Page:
John Shoch

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John F. Shoch is an American computer scientist and venture capitalist who made significant contributions to the development of computer networking while at Xerox PARC, in particular to the development of the PARC Universal Protocol (PUP), an important predecessor of TCP/IP.

His contributions were significant enough to warrant including his name on the memorial plaque at Stanford University commemorating the "Birth of the Internet."


Shoch attended Stanford, where he earned a B.A. in political science (1971); he later went on to earn an M.S. (1977) and a Ph.D. (1979) in Computer Science from Stanford as well.[1] His Ph.D. thesis was entitled "Design and Performance of Local Computer Networks".

He joined Xerox in 1971, working at PARC, where his research interests included internetwork protocols, computer local area networks (in particular the Ethernet, which he helped develop), packet radio, programming languages, and various other aspects of distributed systems. His best-known work from that period, after the Ethernet and PUP, is on network worms; although the most famous incident involves one that ran out of control, they were actually early experiments in distributed computing over a network of loosely coupled machines.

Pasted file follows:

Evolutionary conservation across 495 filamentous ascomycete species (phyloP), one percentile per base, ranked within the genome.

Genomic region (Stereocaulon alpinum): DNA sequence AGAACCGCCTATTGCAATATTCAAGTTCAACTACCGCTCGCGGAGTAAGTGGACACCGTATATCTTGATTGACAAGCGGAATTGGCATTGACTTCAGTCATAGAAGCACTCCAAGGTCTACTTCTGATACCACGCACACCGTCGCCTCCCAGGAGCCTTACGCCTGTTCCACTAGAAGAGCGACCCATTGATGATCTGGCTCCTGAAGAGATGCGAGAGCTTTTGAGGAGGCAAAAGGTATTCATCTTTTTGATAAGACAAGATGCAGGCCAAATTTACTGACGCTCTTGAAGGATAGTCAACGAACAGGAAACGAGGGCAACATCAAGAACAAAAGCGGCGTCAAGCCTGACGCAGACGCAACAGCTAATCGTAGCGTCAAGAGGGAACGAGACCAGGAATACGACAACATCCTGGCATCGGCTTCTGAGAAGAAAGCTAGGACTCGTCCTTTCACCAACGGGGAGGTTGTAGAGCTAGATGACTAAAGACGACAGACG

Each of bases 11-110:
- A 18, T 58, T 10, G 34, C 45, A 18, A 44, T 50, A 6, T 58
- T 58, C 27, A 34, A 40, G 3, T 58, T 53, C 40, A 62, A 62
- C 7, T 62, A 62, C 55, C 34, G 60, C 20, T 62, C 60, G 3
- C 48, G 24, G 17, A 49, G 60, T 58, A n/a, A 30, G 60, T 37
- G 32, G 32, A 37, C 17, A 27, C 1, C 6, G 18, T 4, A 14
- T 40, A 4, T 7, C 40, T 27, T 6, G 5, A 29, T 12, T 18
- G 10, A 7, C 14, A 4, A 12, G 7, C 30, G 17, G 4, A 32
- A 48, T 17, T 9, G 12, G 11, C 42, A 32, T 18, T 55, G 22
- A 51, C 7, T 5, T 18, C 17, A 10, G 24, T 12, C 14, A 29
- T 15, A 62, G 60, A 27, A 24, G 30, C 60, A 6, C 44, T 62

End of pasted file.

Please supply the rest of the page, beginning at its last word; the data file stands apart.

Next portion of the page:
In 1980, he became the assistant to the CEO of Xerox and director of the Corporate Policy Committee. In 1982, he moved on to become president of Xerox's Office Systems Division (which developed network-based office systems derived from research performed at PARC).[2]

He left Xerox to become a venture capitalist with Asset Management Associates in 1985, and then became a founding general partner at Alloy Ventures in 1996.[3]

He has also taught at Stanford University, is a member of the ACM and the IEEE, and serves as a trustee for the Computer History Museum.[2]


  • David R. Boggs, John F. Shoch, Edward A. Taft, Robert M. Metcalfe, "Pup: An Internetwork Architecture", IEEE Transactions on Communications, Volume COM-28, Number 4, April, 1980, pp. 612–624.
  • John Shoch, "A note on Inter-Network Naming, Addressing, and Routing", IEN-19, 1978.
  • John Shoch, Jon Hupp, "The 'Worm' Programs - Early Experience with a Distributed Computation", Communications of the ACM, Volume 25, Number 3, March 1982, pp. 172–180. This paper has the unusual distinction of being cited by authors on a science fiction television program: Star Cops, episode #3 "Intelligent Listening for Beginners".
  • John Shoch, Yogen Dalal, R.C. Crane, and David D. Redell, "Evoluation of the Ethernet Local Computer Network", IEEE Computer Magazine 15(8), 10-27, August 1982.

See also[edit]


  1. ^ "John Shoch - CrunchBase Profile". 2010. Retrieved April 4, 2011. 
  2. ^ a b "Computer History Museum - Trustee - John Shoch". Retrieved April 4, 2011. 
  3. ^ "General Partners: John Shoch". Alloy Ventures web site. Retrieved April 4, 2011. 

Further reading[edit]

  • Michael A. Hiltzik, Dealers of Lightning: Xerox PARC and the Dawn of the Computer Age (HarperBusiness, New York, 1999) pp. 289–299 covers Shoch, and the worm that ran out of control